Quote:
I am just posting again to see if anyone has any tips on how to make this board and proc play better with Windows 7.
No doubt you've got some service that is misbehaving. You could try disabling them one at a time.

I suspect iRST is responsible for REALLY long delays when I want to eject a removable medium on my boxes.
Curious.George is offline   Reply With Quote
Old 08-14-2019, 11:31 PM   #24
BGM
Member
 
BGM's Avatar
 
Join Date: May 2015
City & State: Kansas City, MO
My Country: USA
I'm a: Knowledge Seeker
Posts: 24
Default Re: Windows 7 and 8th Gen Processors

My drives are not part of any RAID array. The only thing is the SSD drive used for IRST acceleration.

I have two HDDs. The one with C drive is not partitioned. The other one is partitioned normally in two parts. There is no dual boot or anything special besides IRST.

I do have an nvme disk, but I don't use it for anything except for storage for Waterfox and Thunderbird (hoping they will run faster on it).

Do you think that the BIOS is just getting reset when I upgrade bios versions? When I reinstall v10 everything works fine, even if I flash v10 over v17.

If there is a service causing the glitching, I'll never find it. I've been running the same configuration for 10 years, and have poured over extraneous services and startups to try and keep things trimmed up.

MSI support said I might try this: https://downloadcenter.intel.com/dow...ity-Intel-XTU-

Last edited by BGM; 08-14-2019 at 11:33 PM..
BGM is offline   Reply With Quote
Old 08-15-2019, 03:26 PM   #25
Curious.George
Badcaps Veteran
 
Join Date: Nov 2011
Posts: 1,595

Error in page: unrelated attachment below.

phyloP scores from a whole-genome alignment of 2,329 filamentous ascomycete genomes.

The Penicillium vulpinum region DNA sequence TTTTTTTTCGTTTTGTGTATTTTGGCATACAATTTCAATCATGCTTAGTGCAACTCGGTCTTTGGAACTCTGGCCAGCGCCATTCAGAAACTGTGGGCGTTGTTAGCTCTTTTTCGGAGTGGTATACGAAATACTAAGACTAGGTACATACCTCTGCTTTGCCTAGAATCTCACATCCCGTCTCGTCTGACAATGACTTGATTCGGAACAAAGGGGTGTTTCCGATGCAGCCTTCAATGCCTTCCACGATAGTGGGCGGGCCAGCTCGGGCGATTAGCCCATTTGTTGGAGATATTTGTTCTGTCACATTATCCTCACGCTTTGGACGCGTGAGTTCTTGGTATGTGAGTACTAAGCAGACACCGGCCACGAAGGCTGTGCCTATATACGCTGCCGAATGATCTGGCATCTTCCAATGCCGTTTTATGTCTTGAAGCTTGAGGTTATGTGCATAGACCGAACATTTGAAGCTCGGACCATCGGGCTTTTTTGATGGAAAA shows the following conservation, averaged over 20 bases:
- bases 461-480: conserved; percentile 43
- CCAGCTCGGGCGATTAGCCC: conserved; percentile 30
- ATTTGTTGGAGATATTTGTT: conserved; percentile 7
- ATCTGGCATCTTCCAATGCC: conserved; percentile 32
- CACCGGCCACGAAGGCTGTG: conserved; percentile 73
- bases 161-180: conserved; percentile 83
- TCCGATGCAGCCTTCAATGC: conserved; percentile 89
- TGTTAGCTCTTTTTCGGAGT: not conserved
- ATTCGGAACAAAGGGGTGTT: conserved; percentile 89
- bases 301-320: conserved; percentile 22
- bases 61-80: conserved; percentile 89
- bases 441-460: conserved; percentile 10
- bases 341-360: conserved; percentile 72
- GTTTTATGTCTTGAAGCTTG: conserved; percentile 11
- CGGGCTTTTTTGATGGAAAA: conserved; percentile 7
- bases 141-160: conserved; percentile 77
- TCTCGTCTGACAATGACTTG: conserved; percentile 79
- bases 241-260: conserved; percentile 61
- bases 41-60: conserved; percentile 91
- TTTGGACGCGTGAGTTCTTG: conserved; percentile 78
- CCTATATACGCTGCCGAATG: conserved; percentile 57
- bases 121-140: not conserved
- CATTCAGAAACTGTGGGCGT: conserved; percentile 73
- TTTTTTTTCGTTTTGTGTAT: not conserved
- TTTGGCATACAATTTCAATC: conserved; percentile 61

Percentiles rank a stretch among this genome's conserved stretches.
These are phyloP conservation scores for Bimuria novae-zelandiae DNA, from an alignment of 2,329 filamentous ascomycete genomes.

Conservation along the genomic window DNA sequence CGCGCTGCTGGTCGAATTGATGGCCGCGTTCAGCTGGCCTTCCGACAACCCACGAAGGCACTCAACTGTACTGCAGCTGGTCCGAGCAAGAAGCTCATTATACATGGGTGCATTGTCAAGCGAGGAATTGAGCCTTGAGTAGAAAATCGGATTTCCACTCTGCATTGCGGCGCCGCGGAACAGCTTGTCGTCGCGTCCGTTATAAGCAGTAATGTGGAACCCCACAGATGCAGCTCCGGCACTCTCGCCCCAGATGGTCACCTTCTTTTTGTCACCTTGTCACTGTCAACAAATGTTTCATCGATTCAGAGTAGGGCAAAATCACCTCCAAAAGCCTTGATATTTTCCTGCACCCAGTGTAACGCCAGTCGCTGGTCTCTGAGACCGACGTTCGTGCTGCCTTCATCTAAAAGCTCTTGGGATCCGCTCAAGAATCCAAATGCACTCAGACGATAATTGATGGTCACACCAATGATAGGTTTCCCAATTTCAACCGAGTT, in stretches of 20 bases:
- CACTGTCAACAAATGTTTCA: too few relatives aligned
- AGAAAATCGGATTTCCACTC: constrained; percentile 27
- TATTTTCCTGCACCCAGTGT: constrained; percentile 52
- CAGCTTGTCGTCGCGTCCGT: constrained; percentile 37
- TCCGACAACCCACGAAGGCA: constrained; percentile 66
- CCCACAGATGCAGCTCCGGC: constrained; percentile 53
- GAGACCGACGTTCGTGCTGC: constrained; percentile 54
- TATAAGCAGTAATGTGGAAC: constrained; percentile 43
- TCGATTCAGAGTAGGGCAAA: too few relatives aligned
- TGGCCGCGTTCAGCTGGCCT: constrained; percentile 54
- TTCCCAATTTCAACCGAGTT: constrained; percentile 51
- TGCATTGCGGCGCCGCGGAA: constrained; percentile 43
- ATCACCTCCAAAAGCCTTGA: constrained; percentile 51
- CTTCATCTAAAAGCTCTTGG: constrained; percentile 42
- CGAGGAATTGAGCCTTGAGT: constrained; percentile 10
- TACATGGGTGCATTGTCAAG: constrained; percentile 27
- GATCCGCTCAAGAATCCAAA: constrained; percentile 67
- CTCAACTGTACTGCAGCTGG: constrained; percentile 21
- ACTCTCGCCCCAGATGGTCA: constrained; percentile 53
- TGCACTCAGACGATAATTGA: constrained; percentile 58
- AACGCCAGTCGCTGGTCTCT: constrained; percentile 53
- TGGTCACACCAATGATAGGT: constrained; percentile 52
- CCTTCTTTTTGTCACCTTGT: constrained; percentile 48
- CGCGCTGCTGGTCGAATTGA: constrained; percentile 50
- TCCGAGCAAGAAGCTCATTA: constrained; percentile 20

Default Re: Windows 7 and 8th Gen Processors

Quote:
Originally Posted by BGM View Post
My drives are not part of any RAID array. The only thing is the SSD drive used for IRST acceleration.
So, the drives SHOULD be accessible if transplanted to another machine (or, mounted in an external USB carrier and lugged to another machine). There SHOULDN'T be anything "magical" scribbled onto the media that the BIOS "requires" that would make it think they were "foreign" drives (i.e., in need of initialization -- which would trash your data)

Quote:
Do you think that the BIOS is just getting reset when I upgrade bios versions? When I reinstall v10 everything works fine, even if I flash v10 over v17.
I have no idea. I've just, too often, seen examples of software where the software developer has imposed his/her "assumptions" on the software that complicates or confounds its intended use.

It could be that it ASSUMES you're configured as a RAID -- even though there is no EVIDENCE to support that conclusion. Or, it could be that it resets some BIOS settings when the upgrade is installed and you have to manually "un-reset" them afterwards.

Scour the release notes for clues.

The issue is: what will it do to your DATA in the meantime?

If upgrading the BIOS is your true goal (i.e., you definitely want to do it -- for whatever reasons), then you have to worry that you may not be able to "downgrade" it, at a later date.